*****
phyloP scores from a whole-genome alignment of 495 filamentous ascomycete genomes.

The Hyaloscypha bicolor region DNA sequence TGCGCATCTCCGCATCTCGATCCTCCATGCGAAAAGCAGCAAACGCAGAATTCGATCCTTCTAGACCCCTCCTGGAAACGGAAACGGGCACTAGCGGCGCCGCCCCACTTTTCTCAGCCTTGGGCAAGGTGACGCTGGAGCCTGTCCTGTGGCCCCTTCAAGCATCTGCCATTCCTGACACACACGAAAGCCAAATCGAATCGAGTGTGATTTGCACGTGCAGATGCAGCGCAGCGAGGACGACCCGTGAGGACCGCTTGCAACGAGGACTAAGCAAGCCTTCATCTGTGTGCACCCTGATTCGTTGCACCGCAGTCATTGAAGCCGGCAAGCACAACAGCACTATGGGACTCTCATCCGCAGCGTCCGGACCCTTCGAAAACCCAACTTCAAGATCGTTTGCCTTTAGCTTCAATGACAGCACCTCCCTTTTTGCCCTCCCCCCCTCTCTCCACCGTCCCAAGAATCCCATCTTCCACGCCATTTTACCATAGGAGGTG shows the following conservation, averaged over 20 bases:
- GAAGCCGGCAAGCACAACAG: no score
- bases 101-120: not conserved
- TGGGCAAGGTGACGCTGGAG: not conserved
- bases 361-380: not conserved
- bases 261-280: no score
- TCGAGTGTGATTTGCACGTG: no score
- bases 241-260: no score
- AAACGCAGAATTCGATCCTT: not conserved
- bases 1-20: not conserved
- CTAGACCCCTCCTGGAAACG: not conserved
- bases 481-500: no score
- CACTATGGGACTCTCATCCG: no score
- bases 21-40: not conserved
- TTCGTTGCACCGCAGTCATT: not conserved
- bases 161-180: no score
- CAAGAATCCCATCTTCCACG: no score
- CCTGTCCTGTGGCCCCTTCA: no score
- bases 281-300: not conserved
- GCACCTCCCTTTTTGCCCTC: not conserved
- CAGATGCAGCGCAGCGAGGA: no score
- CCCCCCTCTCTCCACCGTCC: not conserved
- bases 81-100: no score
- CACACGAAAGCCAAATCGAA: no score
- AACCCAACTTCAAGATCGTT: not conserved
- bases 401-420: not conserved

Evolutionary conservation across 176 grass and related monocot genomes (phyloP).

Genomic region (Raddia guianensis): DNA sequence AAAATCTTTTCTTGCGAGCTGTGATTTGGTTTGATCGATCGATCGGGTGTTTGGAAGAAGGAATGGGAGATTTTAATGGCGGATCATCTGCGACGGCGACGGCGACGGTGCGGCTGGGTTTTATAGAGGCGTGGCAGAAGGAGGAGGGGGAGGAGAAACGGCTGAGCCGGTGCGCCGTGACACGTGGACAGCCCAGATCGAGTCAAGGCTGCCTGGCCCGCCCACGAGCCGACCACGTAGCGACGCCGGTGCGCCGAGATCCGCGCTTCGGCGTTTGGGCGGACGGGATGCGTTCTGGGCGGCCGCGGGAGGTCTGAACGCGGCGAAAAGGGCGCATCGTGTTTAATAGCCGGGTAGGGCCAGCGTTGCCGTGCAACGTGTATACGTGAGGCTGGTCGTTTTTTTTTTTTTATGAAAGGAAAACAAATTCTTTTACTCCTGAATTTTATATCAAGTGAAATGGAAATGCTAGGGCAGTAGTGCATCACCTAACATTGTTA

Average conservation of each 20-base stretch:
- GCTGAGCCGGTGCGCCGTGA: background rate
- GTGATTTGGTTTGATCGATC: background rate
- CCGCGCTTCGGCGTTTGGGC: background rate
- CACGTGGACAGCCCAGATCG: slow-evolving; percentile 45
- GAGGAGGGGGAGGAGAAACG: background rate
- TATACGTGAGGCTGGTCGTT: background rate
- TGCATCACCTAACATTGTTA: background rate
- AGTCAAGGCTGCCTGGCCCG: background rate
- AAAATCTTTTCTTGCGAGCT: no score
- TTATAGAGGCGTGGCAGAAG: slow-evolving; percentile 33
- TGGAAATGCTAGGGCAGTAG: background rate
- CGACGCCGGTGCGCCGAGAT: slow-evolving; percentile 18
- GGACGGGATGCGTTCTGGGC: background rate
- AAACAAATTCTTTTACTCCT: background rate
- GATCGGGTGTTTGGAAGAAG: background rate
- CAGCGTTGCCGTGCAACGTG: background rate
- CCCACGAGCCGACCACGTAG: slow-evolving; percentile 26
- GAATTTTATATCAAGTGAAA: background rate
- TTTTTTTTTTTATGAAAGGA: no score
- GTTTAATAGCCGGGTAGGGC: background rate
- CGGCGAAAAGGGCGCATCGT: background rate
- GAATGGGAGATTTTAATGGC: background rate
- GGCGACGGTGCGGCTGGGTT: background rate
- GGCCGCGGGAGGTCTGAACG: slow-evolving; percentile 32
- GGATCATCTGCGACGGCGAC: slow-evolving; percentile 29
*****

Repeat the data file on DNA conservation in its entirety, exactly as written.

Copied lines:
phyloP scores from a whole-genome alignment of 495 filamentous ascomycete genomes.

The Hyaloscypha bicolor region DNA sequence TGCGCATCTCCGCATCTCGATCCTCCATGCGAAAAGCAGCAAACGCAGAATTCGATCCTTCTAGACCCCTCCTGGAAACGGAAACGGGCACTAGCGGCGCCGCCCCACTTTTCTCAGCCTTGGGCAAGGTGACGCTGGAGCCTGTCCTGTGGCCCCTTCAAGCATCTGCCATTCCTGACACACACGAAAGCCAAATCGAATCGAGTGTGATTTGCACGTGCAGATGCAGCGCAGCGAGGACGACCCGTGAGGACCGCTTGCAACGAGGACTAAGCAAGCCTTCATCTGTGTGCACCCTGATTCGTTGCACCGCAGTCATTGAAGCCGGCAAGCACAACAGCACTATGGGACTCTCATCCGCAGCGTCCGGACCCTTCGAAAACCCAACTTCAAGATCGTTTGCCTTTAGCTTCAATGACAGCACCTCCCTTTTTGCCCTCCCCCCCTCTCTCCACCGTCCCAAGAATCCCATCTTCCACGCCATTTTACCATAGGAGGTG shows the following conservation, averaged over 20 bases:
- GAAGCCGGCAAGCACAACAG: no score
- bases 101-120: not conserved
- TGGGCAAGGTGACGCTGGAG: not conserved
- bases 361-380: not conserved
- bases 261-280: no score
- TCGAGTGTGATTTGCACGTG: no score
- bases 241-260: no score
- AAACGCAGAATTCGATCCTT: not conserved
- bases 1-20: not conserved
- CTAGACCCCTCCTGGAAACG: not conserved
- bases 481-500: no score
- CACTATGGGACTCTCATCCG: no score
- bases 21-40: not conserved
- TTCGTTGCACCGCAGTCATT: not conserved
- bases 161-180: no score
- CAAGAATCCCATCTTCCACG: no score
- CCTGTCCTGTGGCCCCTTCA: no score
- bases 281-300: not conserved
- GCACCTCCCTTTTTGCCCTC: not conserved
- CAGATGCAGCGCAGCGAGGA: no score
- CCCCCCTCTCTCCACCGTCC: not conserved
- bases 81-100: no score
- CACACGAAAGCCAAATCGAA: no score
- AACCCAACTTCAAGATCGTT: not conserved
- bases 401-420: not conserved

Evolutionary conservation across 176 grass and related monocot genomes (phyloP).

Genomic region (Raddia guianensis): DNA sequence AAAATCTTTTCTTGCGAGCTGTGATTTGGTTTGATCGATCGATCGGGTGTTTGGAAGAAGGAATGGGAGATTTTAATGGCGGATCATCTGCGACGGCGACGGCGACGGTGCGGCTGGGTTTTATAGAGGCGTGGCAGAAGGAGGAGGGGGAGGAGAAACGGCTGAGCCGGTGCGCCGTGACACGTGGACAGCCCAGATCGAGTCAAGGCTGCCTGGCCCGCCCACGAGCCGACCACGTAGCGACGCCGGTGCGCCGAGATCCGCGCTTCGGCGTTTGGGCGGACGGGATGCGTTCTGGGCGGCCGCGGGAGGTCTGAACGCGGCGAAAAGGGCGCATCGTGTTTAATAGCCGGGTAGGGCCAGCGTTGCCGTGCAACGTGTATACGTGAGGCTGGTCGTTTTTTTTTTTTTATGAAAGGAAAACAAATTCTTTTACTCCTGAATTTTATATCAAGTGAAATGGAAATGCTAGGGCAGTAGTGCATCACCTAACATTGTTA

Average conservation of each 20-base stretch:
- GCTGAGCCGGTGCGCCGTGA: background rate
- GTGATTTGGTTTGATCGATC: background rate
- CCGCGCTTCGGCGTTTGGGC: background rate
- CACGTGGACAGCCCAGATCG: slow-evolving; percentile 45
- GAGGAGGGGGAGGAGAAACG: background rate
- TATACGTGAGGCTGGTCGTT: background rate
- TGCATCACCTAACATTGTTA: background rate
- AGTCAAGGCTGCCTGGCCCG: background rate
- AAAATCTTTTCTTGCGAGCT: no score
- TTATAGAGGCGTGGCAGAAG: slow-evolving; percentile 33
- TGGAAATGCTAGGGCAGTAG: background rate
- CGACGCCGGTGCGCCGAGAT: slow-evolving; percentile 18
- GGACGGGATGCGTTCTGGGC: background rate
- AAACAAATTCTTTTACTCCT: background rate
- GATCGGGTGTTTGGAAGAAG: background rate
- CAGCGTTGCCGTGCAACGTG: background rate
- CCCACGAGCCGACCACGTAG: slow-evolving; percentile 26
- GAATTTTATATCAAGTGAAA: background rate
- TTTTTTTTTTTATGAAAGGA: no score
- GTTTAATAGCCGGGTAGGGC: background rate
- CGGCGAAAAGGGCGCATCGT: background rate
- GAATGGGAGATTTTAATGGC: background rate
- GGCGACGGTGCGGCTGGGTT: background rate
- GGCCGCGGGAGGTCTGAACG: slow-evolving; percentile 32
- GGATCATCTGCGACGGCGAC: slow-evolving; percentile 29